Commercial Lease Tax in Florida Dropping by Nearly 50% June 1

The Drop from 4.5% to 2% Will Impact Office, Retail and Industrial Leases

Multiple obstacles to office demand have been affecting occupancies for the last year, but there is one potential tailwind that could help spur leasing activity.

Florida Senate Bill 50 will go into effect on June 1, 2024, effectively leading to a nearly 50% decline in the commercial lease tax. The decline will not apply to any fees or tax at the local level, which vary in Florida between 0.5% and 1.5%, according to law firm Holland & Knight.

Florida is one of the only states in the U.S. that assesses sales tax on commercial leases of real property. Prior to 2021, Florida was also one of a handful of states that didn’t require out-of-state retailers to collect sales tax, giving online sellers a competitive edge. As the pandemic was still in its early stages, consumers flocked to online retailers to obtain needed goods, putting brick-and-mortar stores at a disadvantage.

Like most Americans, Floridians were hard-hit by the pandemic, and many who had been gainfully employed found themselves suddenly out of work. From February 2020 to April 2020 alone, Florida lost nearly 1.2 million non-farm jobs, or more than 13%, and all but 1.9% of them were in the private sector. It was a historic level of unemployment, and claims were largely concentrated in Miami-Dade, Broward (Fort Lauderdale), and Orange (Orlando) Counties.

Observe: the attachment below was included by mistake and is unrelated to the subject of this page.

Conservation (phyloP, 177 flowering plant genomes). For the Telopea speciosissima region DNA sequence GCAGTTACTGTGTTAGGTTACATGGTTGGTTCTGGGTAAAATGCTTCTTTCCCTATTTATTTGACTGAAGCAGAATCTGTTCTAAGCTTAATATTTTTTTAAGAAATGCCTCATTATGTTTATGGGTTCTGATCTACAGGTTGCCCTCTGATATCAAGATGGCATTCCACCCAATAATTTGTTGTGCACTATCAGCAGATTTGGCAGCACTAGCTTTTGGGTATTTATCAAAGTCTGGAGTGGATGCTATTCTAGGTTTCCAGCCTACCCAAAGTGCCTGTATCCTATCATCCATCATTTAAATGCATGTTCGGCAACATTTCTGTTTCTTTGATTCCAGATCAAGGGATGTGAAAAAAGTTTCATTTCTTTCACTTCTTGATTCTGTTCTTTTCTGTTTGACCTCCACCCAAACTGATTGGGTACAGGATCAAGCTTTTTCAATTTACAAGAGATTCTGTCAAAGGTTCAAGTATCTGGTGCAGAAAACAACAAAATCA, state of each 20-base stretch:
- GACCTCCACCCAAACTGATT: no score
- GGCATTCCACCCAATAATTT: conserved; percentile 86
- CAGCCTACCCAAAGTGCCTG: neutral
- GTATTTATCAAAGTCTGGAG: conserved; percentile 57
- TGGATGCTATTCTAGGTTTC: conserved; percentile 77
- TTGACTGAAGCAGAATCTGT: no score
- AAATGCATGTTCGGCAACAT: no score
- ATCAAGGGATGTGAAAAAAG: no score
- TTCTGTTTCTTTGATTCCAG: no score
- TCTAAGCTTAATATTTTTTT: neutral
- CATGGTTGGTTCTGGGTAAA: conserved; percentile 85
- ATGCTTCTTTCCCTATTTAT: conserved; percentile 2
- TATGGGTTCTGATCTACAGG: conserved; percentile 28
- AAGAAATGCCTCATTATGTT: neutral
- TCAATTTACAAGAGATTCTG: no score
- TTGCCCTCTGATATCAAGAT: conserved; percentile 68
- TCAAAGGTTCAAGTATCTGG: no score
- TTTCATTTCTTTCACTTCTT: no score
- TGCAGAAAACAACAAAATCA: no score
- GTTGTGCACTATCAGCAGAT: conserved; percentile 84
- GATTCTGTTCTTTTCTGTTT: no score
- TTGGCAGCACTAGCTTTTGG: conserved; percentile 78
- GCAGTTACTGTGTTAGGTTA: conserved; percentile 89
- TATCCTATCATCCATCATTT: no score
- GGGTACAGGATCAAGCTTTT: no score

Unemployment in Florida reached as high as 22.3% in May 2020 and remained in the double digits for six straight months, largely depleting the state’s Unemployment Compensation Trust Fund. Florida Senate Bill 50 was implemented partially to replenish the fund, stipulating that it would decline to 2% once it had risen back to pre-COVID-19 levels.

That has now happened, and landlords and brokerage professionals are eager to see if reducing the commercial lease tax to 2% spurs more deal activity. The bill will impact office, retail, warehouse, and self-storage leases when it declines from 4.5% to 2.0%, with local discretionary taxes then added. Orlando’s office market stands to gain considerably from this change as its vacancy rate has risen by 220 basis points in the last year, and the forecast calls for a weak rate of absorption in the second half of 2024.

By Lisa McNatt
CoStar Analytics

Original text: https://product.costar.com/home/news/shared/843015773